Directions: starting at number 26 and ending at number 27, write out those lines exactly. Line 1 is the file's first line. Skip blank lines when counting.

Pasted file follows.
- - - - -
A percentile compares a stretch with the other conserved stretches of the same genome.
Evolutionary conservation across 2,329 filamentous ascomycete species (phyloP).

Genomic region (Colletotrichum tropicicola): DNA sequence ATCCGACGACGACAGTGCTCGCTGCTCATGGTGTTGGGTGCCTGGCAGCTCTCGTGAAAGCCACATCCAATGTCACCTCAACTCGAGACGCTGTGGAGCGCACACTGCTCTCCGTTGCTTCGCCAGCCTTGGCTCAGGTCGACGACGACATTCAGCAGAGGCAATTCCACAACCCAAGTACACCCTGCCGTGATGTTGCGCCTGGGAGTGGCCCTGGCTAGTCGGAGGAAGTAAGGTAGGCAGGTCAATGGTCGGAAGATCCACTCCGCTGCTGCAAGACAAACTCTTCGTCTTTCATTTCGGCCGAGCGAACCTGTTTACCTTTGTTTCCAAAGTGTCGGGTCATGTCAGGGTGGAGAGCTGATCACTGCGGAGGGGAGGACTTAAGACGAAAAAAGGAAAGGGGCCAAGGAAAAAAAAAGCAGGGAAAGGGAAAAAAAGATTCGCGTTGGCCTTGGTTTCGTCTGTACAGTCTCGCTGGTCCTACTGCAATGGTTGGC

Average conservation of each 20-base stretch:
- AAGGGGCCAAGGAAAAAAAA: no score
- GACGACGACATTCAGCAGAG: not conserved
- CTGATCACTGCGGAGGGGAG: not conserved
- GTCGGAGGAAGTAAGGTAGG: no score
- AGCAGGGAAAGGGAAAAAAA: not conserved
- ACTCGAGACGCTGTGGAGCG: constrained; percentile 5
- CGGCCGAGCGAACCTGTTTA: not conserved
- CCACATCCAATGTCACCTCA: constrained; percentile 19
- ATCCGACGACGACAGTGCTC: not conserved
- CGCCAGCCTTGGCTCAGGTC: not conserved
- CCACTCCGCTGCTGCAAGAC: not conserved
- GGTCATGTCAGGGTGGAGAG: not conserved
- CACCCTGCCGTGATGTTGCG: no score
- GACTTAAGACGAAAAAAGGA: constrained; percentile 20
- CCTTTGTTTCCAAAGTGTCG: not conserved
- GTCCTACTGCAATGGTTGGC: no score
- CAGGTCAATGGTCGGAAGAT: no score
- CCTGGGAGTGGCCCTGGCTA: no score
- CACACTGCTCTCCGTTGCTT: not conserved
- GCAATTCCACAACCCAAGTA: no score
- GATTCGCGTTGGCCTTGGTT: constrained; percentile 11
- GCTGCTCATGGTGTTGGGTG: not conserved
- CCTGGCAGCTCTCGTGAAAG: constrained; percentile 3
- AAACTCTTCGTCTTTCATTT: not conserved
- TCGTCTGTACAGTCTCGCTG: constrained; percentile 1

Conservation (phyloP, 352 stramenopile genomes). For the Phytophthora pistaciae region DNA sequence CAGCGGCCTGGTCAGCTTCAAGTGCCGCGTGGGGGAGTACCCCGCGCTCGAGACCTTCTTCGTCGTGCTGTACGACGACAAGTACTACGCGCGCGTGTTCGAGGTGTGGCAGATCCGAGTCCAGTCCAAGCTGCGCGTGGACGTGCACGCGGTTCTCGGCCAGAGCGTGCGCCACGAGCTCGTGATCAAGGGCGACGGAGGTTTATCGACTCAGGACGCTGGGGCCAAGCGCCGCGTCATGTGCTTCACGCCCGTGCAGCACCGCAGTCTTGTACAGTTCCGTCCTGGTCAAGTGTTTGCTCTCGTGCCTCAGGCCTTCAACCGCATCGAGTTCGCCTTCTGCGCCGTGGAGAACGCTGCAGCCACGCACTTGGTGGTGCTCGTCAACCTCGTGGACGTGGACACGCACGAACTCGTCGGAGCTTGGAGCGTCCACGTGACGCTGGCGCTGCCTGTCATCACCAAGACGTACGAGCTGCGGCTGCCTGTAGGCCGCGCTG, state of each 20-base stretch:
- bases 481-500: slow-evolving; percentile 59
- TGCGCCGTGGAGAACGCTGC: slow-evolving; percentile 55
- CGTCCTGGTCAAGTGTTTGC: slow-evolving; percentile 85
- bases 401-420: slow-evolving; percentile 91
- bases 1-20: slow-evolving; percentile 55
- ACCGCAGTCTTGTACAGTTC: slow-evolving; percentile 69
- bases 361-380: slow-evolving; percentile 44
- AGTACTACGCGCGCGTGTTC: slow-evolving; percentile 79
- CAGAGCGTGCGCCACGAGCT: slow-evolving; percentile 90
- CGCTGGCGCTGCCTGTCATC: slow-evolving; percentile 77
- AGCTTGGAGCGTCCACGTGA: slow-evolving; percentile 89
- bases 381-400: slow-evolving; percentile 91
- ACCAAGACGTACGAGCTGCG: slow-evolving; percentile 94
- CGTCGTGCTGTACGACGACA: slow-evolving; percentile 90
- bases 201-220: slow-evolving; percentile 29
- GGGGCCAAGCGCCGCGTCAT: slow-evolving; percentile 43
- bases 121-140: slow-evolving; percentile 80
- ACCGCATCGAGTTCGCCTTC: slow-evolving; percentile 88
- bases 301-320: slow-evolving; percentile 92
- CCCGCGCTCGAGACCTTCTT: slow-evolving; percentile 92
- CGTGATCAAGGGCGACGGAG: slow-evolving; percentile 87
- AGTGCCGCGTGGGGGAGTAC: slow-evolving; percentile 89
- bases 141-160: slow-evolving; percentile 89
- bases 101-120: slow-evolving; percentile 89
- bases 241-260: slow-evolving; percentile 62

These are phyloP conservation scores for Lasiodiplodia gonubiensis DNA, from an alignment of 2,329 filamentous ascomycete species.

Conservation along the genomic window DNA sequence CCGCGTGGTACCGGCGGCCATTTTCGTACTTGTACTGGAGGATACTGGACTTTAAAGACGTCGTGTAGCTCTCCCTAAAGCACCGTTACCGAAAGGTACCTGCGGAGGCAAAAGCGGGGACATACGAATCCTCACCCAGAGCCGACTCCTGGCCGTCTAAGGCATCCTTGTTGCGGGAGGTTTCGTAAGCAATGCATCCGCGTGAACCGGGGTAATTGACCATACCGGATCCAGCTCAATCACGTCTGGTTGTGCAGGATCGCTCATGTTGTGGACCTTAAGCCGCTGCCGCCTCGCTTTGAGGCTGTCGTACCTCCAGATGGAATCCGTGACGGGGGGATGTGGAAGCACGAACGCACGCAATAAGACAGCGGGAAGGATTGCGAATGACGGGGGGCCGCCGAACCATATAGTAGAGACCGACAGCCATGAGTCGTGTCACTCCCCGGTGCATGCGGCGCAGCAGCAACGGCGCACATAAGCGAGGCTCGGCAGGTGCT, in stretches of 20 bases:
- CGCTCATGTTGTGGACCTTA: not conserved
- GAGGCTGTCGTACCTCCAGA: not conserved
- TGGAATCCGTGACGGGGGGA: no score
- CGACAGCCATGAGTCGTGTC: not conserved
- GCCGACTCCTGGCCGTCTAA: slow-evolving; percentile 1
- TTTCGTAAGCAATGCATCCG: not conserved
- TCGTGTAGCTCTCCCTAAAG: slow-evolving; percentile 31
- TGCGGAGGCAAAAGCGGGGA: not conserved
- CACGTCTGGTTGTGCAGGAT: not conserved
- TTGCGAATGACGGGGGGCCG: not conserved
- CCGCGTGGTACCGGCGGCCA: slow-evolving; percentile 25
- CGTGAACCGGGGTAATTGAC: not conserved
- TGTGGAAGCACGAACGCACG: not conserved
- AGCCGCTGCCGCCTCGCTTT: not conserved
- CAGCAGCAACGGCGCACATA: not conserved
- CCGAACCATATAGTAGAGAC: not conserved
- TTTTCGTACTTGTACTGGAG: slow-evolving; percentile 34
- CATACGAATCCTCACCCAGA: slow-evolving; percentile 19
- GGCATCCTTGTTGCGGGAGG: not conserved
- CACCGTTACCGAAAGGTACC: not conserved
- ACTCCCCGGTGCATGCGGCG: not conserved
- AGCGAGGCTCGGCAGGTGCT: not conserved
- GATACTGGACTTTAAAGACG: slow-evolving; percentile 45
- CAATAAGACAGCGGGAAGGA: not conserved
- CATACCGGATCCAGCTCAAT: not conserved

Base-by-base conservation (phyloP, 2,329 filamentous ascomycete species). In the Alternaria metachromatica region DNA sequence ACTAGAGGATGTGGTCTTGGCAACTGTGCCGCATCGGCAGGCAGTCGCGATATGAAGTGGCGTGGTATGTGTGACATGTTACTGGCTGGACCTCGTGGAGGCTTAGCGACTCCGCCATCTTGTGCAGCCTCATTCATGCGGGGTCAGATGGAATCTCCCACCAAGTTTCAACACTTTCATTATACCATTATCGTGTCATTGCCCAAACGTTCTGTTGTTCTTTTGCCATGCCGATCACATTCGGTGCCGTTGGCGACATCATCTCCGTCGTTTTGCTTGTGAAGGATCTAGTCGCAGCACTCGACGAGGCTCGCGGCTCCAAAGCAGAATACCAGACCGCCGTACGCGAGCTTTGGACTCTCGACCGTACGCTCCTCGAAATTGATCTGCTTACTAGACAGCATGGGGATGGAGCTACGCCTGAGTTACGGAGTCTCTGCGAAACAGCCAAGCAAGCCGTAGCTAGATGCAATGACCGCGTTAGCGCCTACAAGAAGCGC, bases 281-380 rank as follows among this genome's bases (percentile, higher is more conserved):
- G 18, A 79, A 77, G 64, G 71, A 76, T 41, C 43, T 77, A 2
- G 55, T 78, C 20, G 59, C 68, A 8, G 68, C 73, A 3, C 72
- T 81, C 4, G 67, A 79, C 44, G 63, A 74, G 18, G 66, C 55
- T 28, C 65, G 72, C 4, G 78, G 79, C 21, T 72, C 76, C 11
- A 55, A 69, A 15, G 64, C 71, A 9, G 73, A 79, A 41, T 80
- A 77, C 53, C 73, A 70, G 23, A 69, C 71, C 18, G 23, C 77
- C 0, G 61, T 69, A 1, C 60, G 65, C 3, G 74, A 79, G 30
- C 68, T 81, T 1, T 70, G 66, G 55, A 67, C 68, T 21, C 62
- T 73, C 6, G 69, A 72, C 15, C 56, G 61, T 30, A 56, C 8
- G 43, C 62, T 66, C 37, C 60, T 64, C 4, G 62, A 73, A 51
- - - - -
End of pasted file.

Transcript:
- GCTGCTCATGGTGTTGGGTG: not conserved
- CCTGGCAGCTCTCGTGAAAG: constrained; percentile 3